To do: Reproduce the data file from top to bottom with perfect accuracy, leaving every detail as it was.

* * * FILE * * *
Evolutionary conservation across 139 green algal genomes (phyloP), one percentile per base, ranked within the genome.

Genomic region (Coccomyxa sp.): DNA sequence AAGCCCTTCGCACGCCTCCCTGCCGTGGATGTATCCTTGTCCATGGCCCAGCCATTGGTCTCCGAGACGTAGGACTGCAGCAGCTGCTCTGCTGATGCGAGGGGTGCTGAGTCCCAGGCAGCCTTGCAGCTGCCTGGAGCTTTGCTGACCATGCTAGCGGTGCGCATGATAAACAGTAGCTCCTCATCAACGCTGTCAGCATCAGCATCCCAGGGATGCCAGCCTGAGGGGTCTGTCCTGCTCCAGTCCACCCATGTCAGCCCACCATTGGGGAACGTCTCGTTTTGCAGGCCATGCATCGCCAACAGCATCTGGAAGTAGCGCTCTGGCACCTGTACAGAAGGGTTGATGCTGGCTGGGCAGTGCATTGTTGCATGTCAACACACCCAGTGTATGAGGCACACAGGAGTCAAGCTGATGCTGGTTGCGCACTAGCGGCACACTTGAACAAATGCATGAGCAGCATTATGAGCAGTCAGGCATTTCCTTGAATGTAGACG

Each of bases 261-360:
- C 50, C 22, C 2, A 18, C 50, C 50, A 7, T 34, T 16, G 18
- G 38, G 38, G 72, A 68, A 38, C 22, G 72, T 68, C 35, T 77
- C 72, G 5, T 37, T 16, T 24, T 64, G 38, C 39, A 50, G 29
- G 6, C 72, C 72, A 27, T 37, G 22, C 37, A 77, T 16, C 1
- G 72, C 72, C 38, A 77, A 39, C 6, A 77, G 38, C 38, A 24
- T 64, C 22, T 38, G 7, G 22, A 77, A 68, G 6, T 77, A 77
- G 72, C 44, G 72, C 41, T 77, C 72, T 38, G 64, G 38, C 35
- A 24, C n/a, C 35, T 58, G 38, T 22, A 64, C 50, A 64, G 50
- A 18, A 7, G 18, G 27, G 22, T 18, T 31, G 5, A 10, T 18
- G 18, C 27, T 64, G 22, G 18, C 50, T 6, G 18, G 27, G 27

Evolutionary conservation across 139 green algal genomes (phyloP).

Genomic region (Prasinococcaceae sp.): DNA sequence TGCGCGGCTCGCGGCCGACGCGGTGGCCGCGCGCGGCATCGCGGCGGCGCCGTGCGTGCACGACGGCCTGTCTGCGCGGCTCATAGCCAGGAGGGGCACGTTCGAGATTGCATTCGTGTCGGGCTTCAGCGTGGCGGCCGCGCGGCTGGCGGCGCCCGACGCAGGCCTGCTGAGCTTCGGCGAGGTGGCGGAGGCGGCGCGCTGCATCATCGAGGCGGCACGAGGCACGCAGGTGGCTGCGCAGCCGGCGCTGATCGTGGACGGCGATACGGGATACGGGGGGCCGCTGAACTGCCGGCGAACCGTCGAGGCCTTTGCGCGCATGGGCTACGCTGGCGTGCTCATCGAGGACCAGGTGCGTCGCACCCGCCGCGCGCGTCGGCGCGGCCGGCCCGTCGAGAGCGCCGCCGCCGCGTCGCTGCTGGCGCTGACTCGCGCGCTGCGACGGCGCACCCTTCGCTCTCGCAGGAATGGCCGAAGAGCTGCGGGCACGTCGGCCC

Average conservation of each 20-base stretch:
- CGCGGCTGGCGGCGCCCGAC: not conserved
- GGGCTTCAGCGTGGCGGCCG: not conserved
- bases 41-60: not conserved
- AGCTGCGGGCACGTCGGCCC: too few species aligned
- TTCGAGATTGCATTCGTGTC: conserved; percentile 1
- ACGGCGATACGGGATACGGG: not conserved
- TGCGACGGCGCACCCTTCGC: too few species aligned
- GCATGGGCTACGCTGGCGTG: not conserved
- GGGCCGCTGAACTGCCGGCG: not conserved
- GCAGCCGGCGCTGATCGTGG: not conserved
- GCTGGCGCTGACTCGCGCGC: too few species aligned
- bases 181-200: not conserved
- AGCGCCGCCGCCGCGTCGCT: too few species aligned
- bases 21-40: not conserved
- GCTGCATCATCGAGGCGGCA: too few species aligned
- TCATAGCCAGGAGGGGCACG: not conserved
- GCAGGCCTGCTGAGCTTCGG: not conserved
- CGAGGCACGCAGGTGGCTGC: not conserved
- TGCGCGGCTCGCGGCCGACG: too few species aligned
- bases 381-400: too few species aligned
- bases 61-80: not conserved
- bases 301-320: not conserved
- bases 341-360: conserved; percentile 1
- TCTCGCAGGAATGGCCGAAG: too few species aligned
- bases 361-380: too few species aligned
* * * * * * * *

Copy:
Evolutionary conservation across 139 green algal genomes (phyloP), one percentile per base, ranked within the genome.

Genomic region (Coccomyxa sp.): DNA sequence AAGCCCTTCGCACGCCTCCCTGCCGTGGATGTATCCTTGTCCATGGCCCAGCCATTGGTCTCCGAGACGTAGGACTGCAGCAGCTGCTCTGCTGATGCGAGGGGTGCTGAGTCCCAGGCAGCCTTGCAGCTGCCTGGAGCTTTGCTGACCATGCTAGCGGTGCGCATGATAAACAGTAGCTCCTCATCAACGCTGTCAGCATCAGCATCCCAGGGATGCCAGCCTGAGGGGTCTGTCCTGCTCCAGTCCACCCATGTCAGCCCACCATTGGGGAACGTCTCGTTTTGCAGGCCATGCATCGCCAACAGCATCTGGAAGTAGCGCTCTGGCACCTGTACAGAAGGGTTGATGCTGGCTGGGCAGTGCATTGTTGCATGTCAACACACCCAGTGTATGAGGCACACAGGAGTCAAGCTGATGCTGGTTGCGCACTAGCGGCACACTTGAACAAATGCATGAGCAGCATTATGAGCAGTCAGGCATTTCCTTGAATGTAGACG

Each of bases 261-360:
- C 50, C 22, C 2, A 18, C 50, C 50, A 7, T 34, T 16, G 18
- G 38, G 38, G 72, A 68, A 38, C 22, G 72, T 68, C 35, T 77
- C 72, G 5, T 37, T 16, T 24, T 64, G 38, C 39, A 50, G 29
- G 6, C 72, C 72, A 27, T 37, G 22, C 37, A 77, T 16, C 1
- G 72, C 72, C 38, A 77, A 39, C 6, A 77, G 38, C 38, A 24
- T 64, C 22, T 38, G 7, G 22, A 77, A 68, G 6, T 77, A 77
- G 72, C 44, G 72, C 41, T 77, C 72, T 38, G 64, G 38, C 35
- A 24, C n/a, C 35, T 58, G 38, T 22, A 64, C 50, A 64, G 50
- A 18, A 7, G 18, G 27, G 22, T 18, T 31, G 5, A 10, T 18
- G 18, C 27, T 64, G 22, G 18, C 50, T 6, G 18, G 27, G 27

Evolutionary conservation across 139 green algal genomes (phyloP).

Genomic region (Prasinococcaceae sp.): DNA sequence TGCGCGGCTCGCGGCCGACGCGGTGGCCGCGCGCGGCATCGCGGCGGCGCCGTGCGTGCACGACGGCCTGTCTGCGCGGCTCATAGCCAGGAGGGGCACGTTCGAGATTGCATTCGTGTCGGGCTTCAGCGTGGCGGCCGCGCGGCTGGCGGCGCCCGACGCAGGCCTGCTGAGCTTCGGCGAGGTGGCGGAGGCGGCGCGCTGCATCATCGAGGCGGCACGAGGCACGCAGGTGGCTGCGCAGCCGGCGCTGATCGTGGACGGCGATACGGGATACGGGGGGCCGCTGAACTGCCGGCGAACCGTCGAGGCCTTTGCGCGCATGGGCTACGCTGGCGTGCTCATCGAGGACCAGGTGCGTCGCACCCGCCGCGCGCGTCGGCGCGGCCGGCCCGTCGAGAGCGCCGCCGCCGCGTCGCTGCTGGCGCTGACTCGCGCGCTGCGACGGCGCACCCTTCGCTCTCGCAGGAATGGCCGAAGAGCTGCGGGCACGTCGGCCC

Average conservation of each 20-base stretch:
- CGCGGCTGGCGGCGCCCGAC: not conserved
- GGGCTTCAGCGTGGCGGCCG: not conserved
- bases 41-60: not conserved
- AGCTGCGGGCACGTCGGCCC: too few species aligned
- TTCGAGATTGCATTCGTGTC: conserved; percentile 1
- ACGGCGATACGGGATACGGG: not conserved
- TGCGACGGCGCACCCTTCGC: too few species aligned
- GCATGGGCTACGCTGGCGTG: not conserved
- GGGCCGCTGAACTGCCGGCG: not conserved
- GCAGCCGGCGCTGATCGTGG: not conserved
- GCTGGCGCTGACTCGCGCGC: too few species aligned
- bases 181-200: not conserved
- AGCGCCGCCGCCGCGTCGCT: too few species aligned
- bases 21-40: not conserved
- GCTGCATCATCGAGGCGGCA: too few species aligned
- TCATAGCCAGGAGGGGCACG: not conserved
- GCAGGCCTGCTGAGCTTCGG: not conserved
- CGAGGCACGCAGGTGGCTGC: not conserved
- TGCGCGGCTCGCGGCCGACG: too few species aligned
- bases 381-400: too few species aligned
- bases 61-80: not conserved
- bases 301-320: not conserved
- bases 341-360: conserved; percentile 1
- TCTCGCAGGAATGGCCGAAG: too few species aligned
- bases 361-380: too few species aligned